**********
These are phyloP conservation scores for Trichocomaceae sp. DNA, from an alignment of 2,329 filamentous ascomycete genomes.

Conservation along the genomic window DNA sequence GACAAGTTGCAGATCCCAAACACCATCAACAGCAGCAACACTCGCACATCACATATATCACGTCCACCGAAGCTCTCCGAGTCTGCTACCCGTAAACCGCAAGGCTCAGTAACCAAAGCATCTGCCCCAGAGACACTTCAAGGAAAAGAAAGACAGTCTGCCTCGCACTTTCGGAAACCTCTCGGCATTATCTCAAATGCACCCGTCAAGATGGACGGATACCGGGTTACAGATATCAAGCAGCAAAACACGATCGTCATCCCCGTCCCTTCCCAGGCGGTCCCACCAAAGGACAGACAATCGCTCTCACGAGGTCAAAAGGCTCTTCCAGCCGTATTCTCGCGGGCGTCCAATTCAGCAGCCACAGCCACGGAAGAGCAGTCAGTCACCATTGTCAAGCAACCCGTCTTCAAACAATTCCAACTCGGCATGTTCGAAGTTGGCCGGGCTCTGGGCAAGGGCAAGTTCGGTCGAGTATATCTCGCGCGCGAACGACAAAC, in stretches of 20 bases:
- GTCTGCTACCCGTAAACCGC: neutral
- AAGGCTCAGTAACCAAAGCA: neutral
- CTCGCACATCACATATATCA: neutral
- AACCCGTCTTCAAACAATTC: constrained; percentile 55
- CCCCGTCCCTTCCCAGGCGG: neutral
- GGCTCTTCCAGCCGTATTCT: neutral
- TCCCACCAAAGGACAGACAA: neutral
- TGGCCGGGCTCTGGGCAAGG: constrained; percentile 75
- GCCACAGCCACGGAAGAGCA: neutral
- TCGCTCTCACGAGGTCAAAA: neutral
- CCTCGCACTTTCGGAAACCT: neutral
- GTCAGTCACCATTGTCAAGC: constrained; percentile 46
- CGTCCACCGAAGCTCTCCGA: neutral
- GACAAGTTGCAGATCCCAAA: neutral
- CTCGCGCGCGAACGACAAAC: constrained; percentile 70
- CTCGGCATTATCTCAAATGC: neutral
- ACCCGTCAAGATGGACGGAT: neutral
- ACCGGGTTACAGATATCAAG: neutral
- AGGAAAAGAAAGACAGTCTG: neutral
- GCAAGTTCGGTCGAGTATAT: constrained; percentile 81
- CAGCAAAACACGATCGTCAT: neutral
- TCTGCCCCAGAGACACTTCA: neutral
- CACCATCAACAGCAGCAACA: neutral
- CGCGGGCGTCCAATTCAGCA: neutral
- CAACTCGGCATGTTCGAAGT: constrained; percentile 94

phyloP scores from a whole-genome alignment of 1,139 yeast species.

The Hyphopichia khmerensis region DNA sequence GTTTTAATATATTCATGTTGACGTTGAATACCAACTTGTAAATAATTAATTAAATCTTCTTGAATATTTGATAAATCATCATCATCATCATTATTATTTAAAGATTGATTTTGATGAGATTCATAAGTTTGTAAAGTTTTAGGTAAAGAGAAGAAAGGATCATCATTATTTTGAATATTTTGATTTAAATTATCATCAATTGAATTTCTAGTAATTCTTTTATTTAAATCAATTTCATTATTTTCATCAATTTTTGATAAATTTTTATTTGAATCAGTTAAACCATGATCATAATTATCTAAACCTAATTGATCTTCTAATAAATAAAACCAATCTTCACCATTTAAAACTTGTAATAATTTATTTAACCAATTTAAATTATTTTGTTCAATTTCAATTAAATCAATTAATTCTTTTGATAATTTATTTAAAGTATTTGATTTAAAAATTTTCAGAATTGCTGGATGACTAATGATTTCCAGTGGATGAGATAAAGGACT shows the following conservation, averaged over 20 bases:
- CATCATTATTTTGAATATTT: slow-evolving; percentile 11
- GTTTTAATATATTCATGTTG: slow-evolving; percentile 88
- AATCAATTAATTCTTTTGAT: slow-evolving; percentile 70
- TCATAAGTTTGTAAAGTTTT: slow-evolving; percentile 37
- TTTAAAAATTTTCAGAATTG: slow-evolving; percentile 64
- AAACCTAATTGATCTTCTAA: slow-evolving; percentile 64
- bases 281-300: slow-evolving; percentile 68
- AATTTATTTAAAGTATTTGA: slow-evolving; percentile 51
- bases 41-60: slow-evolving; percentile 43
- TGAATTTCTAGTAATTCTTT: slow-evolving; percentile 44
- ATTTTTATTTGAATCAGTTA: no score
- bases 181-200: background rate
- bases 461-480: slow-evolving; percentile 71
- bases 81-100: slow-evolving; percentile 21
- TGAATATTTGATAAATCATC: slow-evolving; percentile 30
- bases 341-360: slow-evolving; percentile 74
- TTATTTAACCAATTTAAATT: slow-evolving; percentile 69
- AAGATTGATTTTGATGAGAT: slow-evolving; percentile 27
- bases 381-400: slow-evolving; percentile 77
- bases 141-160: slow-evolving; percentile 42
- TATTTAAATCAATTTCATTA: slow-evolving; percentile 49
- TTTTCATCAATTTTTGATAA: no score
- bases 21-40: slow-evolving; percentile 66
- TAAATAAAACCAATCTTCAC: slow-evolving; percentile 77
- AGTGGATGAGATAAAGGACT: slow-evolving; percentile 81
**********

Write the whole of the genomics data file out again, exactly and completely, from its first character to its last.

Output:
These are phyloP conservation scores for Trichocomaceae sp. DNA, from an alignment of 2,329 filamentous ascomycete genomes.

Conservation along the genomic window DNA sequence GACAAGTTGCAGATCCCAAACACCATCAACAGCAGCAACACTCGCACATCACATATATCACGTCCACCGAAGCTCTCCGAGTCTGCTACCCGTAAACCGCAAGGCTCAGTAACCAAAGCATCTGCCCCAGAGACACTTCAAGGAAAAGAAAGACAGTCTGCCTCGCACTTTCGGAAACCTCTCGGCATTATCTCAAATGCACCCGTCAAGATGGACGGATACCGGGTTACAGATATCAAGCAGCAAAACACGATCGTCATCCCCGTCCCTTCCCAGGCGGTCCCACCAAAGGACAGACAATCGCTCTCACGAGGTCAAAAGGCTCTTCCAGCCGTATTCTCGCGGGCGTCCAATTCAGCAGCCACAGCCACGGAAGAGCAGTCAGTCACCATTGTCAAGCAACCCGTCTTCAAACAATTCCAACTCGGCATGTTCGAAGTTGGCCGGGCTCTGGGCAAGGGCAAGTTCGGTCGAGTATATCTCGCGCGCGAACGACAAAC, in stretches of 20 bases:
- GTCTGCTACCCGTAAACCGC: neutral
- AAGGCTCAGTAACCAAAGCA: neutral
- CTCGCACATCACATATATCA: neutral
- AACCCGTCTTCAAACAATTC: constrained; percentile 55
- CCCCGTCCCTTCCCAGGCGG: neutral
- GGCTCTTCCAGCCGTATTCT: neutral
- TCCCACCAAAGGACAGACAA: neutral
- TGGCCGGGCTCTGGGCAAGG: constrained; percentile 75
- GCCACAGCCACGGAAGAGCA: neutral
- TCGCTCTCACGAGGTCAAAA: neutral
- CCTCGCACTTTCGGAAACCT: neutral
- GTCAGTCACCATTGTCAAGC: constrained; percentile 46
- CGTCCACCGAAGCTCTCCGA: neutral
- GACAAGTTGCAGATCCCAAA: neutral
- CTCGCGCGCGAACGACAAAC: constrained; percentile 70
- CTCGGCATTATCTCAAATGC: neutral
- ACCCGTCAAGATGGACGGAT: neutral
- ACCGGGTTACAGATATCAAG: neutral
- AGGAAAAGAAAGACAGTCTG: neutral
- GCAAGTTCGGTCGAGTATAT: constrained; percentile 81
- CAGCAAAACACGATCGTCAT: neutral
- TCTGCCCCAGAGACACTTCA: neutral
- CACCATCAACAGCAGCAACA: neutral
- CGCGGGCGTCCAATTCAGCA: neutral
- CAACTCGGCATGTTCGAAGT: constrained; percentile 94

phyloP scores from a whole-genome alignment of 1,139 yeast species.

The Hyphopichia khmerensis region DNA sequence GTTTTAATATATTCATGTTGACGTTGAATACCAACTTGTAAATAATTAATTAAATCTTCTTGAATATTTGATAAATCATCATCATCATCATTATTATTTAAAGATTGATTTTGATGAGATTCATAAGTTTGTAAAGTTTTAGGTAAAGAGAAGAAAGGATCATCATTATTTTGAATATTTTGATTTAAATTATCATCAATTGAATTTCTAGTAATTCTTTTATTTAAATCAATTTCATTATTTTCATCAATTTTTGATAAATTTTTATTTGAATCAGTTAAACCATGATCATAATTATCTAAACCTAATTGATCTTCTAATAAATAAAACCAATCTTCACCATTTAAAACTTGTAATAATTTATTTAACCAATTTAAATTATTTTGTTCAATTTCAATTAAATCAATTAATTCTTTTGATAATTTATTTAAAGTATTTGATTTAAAAATTTTCAGAATTGCTGGATGACTAATGATTTCCAGTGGATGAGATAAAGGACT shows the following conservation, averaged over 20 bases:
- CATCATTATTTTGAATATTT: slow-evolving; percentile 11
- GTTTTAATATATTCATGTTG: slow-evolving; percentile 88
- AATCAATTAATTCTTTTGAT: slow-evolving; percentile 70
- TCATAAGTTTGTAAAGTTTT: slow-evolving; percentile 37
- TTTAAAAATTTTCAGAATTG: slow-evolving; percentile 64
- AAACCTAATTGATCTTCTAA: slow-evolving; percentile 64
- bases 281-300: slow-evolving; percentile 68
- AATTTATTTAAAGTATTTGA: slow-evolving; percentile 51
- bases 41-60: slow-evolving; percentile 43
- TGAATTTCTAGTAATTCTTT: slow-evolving; percentile 44
- ATTTTTATTTGAATCAGTTA: no score
- bases 181-200: background rate
- bases 461-480: slow-evolving; percentile 71
- bases 81-100: slow-evolving; percentile 21
- TGAATATTTGATAAATCATC: slow-evolving; percentile 30
- bases 341-360: slow-evolving; percentile 74
- TTATTTAACCAATTTAAATT: slow-evolving; percentile 69
- AAGATTGATTTTGATGAGAT: slow-evolving; percentile 27
- bases 381-400: slow-evolving; percentile 77
- bases 141-160: slow-evolving; percentile 42
- TATTTAAATCAATTTCATTA: slow-evolving; percentile 49
- TTTTCATCAATTTTTGATAA: no score
- bases 21-40: slow-evolving; percentile 66
- TAAATAAAACCAATCTTCAC: slow-evolving; percentile 77
- AGTGGATGAGATAAAGGACT: slow-evolving; percentile 81